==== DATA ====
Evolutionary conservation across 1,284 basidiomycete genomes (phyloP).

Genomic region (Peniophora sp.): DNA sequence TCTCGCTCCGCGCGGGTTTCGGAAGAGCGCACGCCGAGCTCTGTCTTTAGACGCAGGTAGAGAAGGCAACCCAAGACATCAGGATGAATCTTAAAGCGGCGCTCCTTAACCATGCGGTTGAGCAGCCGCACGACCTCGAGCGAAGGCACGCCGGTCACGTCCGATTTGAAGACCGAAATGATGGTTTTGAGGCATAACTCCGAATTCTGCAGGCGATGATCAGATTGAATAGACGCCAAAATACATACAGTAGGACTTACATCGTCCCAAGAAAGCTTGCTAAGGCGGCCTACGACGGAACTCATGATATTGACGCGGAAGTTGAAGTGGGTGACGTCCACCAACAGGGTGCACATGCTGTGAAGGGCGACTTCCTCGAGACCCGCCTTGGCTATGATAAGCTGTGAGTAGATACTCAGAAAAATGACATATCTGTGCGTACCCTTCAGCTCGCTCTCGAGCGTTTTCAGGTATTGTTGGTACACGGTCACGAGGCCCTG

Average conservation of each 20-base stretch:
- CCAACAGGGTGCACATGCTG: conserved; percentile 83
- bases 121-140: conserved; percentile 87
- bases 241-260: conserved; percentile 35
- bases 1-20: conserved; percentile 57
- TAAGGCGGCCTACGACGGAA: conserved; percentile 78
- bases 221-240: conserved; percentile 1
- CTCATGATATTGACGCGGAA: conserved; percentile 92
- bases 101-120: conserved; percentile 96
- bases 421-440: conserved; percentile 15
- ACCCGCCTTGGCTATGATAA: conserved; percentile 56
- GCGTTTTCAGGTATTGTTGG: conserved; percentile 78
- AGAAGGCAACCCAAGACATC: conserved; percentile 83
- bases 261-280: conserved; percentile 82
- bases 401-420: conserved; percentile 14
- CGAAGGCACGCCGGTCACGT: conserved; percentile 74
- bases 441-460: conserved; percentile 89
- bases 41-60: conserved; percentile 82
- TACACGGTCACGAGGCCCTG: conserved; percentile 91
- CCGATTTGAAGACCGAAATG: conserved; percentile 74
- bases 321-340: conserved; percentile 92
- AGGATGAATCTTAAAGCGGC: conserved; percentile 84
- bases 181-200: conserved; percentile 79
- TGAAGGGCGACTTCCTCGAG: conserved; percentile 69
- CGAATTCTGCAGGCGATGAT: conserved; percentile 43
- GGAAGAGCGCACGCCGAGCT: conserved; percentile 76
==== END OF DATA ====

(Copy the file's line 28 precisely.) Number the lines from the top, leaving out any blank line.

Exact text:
- GGAAGAGCGCACGCCGAGCT: conserved; percentile 76